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An excerpt from www.HouseOfNames.com archives copyright 2000 - 2014

Where did the English Aston family come from? What is the English Aston family crest and coat of arms? When did the Aston family first arrive in the United States? Where did the various branches of the family go? What is the Aston family history?

The roots of the Anglo-Saxon name Aston come from when the family resided in the place named Aston, in the county of Stafford.

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The English language only became standardized in the last few centuries; therefore, spelling variations are common among early Anglo-Saxon names. As the form of the English language changed, even the spelling of literate people's names evolved. Aston has been recorded under many different variations, including Aston, Asten, Astyn, Astin, Astyne, Astley and others.

First found in the counties of Cheshire and Lancashire where they held a family seat from very ancient times, probably some centuries before the Norman Conquest of England in 1066 A.D.


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This web page shows only a small excerpt of our Aston research. Another 169 words(12 lines of text) covering the years 1485, 1558, 1590, 1649, 1600, 1645, 1606, 1656, 1584, 1639, 1609, 1678, 1621, 1633 and 1714 are included under the topic Early Aston History in all our PDF Extended History products.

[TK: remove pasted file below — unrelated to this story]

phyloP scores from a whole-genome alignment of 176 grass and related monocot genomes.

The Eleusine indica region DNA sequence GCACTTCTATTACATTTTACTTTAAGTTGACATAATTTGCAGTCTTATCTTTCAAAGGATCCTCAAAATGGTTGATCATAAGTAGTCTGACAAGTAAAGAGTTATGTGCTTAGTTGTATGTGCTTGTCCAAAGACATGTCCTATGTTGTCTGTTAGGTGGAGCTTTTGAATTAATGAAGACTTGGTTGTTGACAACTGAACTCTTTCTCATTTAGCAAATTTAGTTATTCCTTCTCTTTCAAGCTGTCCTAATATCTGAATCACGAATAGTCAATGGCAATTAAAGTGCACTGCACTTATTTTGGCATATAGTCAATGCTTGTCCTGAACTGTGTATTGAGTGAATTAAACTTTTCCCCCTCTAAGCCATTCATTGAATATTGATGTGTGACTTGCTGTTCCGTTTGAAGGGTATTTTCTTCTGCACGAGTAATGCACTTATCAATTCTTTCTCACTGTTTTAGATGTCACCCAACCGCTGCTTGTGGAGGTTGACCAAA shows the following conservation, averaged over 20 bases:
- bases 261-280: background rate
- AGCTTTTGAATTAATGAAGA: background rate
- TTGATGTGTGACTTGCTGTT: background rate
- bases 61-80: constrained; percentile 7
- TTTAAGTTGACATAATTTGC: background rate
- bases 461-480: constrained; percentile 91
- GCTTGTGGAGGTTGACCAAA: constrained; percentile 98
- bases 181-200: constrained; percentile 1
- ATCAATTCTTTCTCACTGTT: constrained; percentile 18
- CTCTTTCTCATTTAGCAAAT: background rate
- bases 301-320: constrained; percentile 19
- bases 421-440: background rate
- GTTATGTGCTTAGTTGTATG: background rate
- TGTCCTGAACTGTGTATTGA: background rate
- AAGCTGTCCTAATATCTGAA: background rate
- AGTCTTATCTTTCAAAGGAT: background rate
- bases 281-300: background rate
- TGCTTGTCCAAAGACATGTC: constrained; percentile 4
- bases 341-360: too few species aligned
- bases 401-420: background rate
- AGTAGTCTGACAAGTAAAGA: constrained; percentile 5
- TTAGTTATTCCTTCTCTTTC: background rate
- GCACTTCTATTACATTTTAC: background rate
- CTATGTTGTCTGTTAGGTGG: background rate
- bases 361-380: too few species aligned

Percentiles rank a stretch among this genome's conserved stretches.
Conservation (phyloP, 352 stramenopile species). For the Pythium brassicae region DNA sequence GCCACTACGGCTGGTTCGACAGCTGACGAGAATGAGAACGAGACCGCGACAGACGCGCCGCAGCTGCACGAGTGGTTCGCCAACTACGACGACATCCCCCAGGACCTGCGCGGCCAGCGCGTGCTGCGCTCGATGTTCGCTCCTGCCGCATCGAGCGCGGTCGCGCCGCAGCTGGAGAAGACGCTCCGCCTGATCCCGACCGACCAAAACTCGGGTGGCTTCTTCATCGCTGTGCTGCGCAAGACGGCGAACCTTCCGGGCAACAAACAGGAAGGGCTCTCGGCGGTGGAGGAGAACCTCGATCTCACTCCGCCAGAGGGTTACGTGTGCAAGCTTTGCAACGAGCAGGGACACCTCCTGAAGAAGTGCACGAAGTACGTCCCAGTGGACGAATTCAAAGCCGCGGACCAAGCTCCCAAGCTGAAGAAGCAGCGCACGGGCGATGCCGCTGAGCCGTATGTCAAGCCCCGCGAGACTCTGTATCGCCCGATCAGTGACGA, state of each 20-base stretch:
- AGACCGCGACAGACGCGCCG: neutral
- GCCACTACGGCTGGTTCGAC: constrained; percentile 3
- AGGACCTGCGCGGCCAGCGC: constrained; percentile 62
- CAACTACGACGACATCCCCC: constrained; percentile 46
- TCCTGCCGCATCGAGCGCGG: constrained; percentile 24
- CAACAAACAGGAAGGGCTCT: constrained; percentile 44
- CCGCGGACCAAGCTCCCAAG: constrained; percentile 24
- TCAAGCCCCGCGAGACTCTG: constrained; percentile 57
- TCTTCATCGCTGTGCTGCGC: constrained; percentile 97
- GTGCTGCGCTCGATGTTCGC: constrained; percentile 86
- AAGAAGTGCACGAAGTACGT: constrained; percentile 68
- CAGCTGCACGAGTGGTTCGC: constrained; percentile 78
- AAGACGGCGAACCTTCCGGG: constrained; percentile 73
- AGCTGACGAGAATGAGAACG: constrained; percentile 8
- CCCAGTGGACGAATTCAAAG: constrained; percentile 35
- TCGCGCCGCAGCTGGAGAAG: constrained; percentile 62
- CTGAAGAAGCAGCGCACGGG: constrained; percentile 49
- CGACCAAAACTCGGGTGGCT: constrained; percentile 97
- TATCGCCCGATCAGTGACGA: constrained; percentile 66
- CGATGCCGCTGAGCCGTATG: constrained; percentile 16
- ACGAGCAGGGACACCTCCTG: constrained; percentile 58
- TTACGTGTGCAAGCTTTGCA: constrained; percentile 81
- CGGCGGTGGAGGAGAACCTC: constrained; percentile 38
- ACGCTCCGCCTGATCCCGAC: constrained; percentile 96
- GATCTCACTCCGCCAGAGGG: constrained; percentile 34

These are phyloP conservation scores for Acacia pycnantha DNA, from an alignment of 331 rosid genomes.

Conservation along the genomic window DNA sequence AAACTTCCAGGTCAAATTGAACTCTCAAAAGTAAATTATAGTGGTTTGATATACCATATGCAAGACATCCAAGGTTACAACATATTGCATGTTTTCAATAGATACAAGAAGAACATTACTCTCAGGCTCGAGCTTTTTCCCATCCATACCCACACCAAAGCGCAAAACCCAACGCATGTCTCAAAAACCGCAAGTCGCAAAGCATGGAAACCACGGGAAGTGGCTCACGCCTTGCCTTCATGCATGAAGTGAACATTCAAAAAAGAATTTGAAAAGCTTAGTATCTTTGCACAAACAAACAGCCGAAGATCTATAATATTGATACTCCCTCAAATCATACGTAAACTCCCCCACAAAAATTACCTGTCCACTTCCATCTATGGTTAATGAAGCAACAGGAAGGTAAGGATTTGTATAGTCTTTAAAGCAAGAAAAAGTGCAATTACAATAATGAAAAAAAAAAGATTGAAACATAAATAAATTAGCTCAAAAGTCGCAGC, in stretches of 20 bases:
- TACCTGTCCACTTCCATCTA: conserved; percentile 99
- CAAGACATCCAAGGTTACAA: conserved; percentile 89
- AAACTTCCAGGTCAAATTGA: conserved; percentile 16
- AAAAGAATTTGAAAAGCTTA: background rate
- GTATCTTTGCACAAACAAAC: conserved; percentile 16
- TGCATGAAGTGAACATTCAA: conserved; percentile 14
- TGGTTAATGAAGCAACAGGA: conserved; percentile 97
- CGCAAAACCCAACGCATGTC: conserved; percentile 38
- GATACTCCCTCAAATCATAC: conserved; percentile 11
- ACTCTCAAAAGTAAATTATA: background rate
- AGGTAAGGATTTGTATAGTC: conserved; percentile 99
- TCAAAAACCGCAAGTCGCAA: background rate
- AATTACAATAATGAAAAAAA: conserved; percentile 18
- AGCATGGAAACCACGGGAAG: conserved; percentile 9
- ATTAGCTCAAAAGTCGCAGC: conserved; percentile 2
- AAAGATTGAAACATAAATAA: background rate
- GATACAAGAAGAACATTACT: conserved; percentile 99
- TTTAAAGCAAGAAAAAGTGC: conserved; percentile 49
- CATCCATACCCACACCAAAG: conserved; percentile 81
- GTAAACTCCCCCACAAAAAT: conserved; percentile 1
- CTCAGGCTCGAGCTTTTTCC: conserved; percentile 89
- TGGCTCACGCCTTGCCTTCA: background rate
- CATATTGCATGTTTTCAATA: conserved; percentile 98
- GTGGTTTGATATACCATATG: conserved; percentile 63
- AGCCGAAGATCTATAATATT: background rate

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Another 177 words(13 lines of text) are included under the topic Early Aston Notables in all our PDF Extended History products.

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Some of the Aston family moved to Ireland, but this topic is not covered in this excerpt. Another 51 words(4 lines of text) about their life in Ireland is included in all our PDF Extended History products.

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For many English families, the political and religious disarray that shrouded England made the far away New World an attractive prospect. On cramped disease-ridden ships, thousands migrated to those British colonies that would eventually become Canada and the United States. Those hardy settlers that survived the journey often went on to make important contributions to the emerging nations in which they landed. Analysis of immigration records indicates that some of the first North American immigrants bore the name Aston or a variant listed above:

Aston Settlers in the United States in the 17th Century


  • Robert Aston, who landed in Virginia in 1624
  • Walter Aston, who arrived in Virginia in 1628
  • Edward Aston in Barbados in 1634
  • Robert Aston, settled in Virginia in 1634 soon after the Mayflower
  • William Aston settled in Barbados in 1635


Aston Settlers in the United States in the 18th Century


  • Richard Aston in Maryland in 1775

Aston Settlers in the United States in the 19th Century


  • Alex Aston, who arrived in America in 1804
  • Charles Young Aston, aged 34, landed in Missouri in 1841
  • William Preston Aston, aged 42, arrived in Missouri in 1841
  • William Aston, who arrived in Allegany (Allegheny) County, Pennsylvania in 1850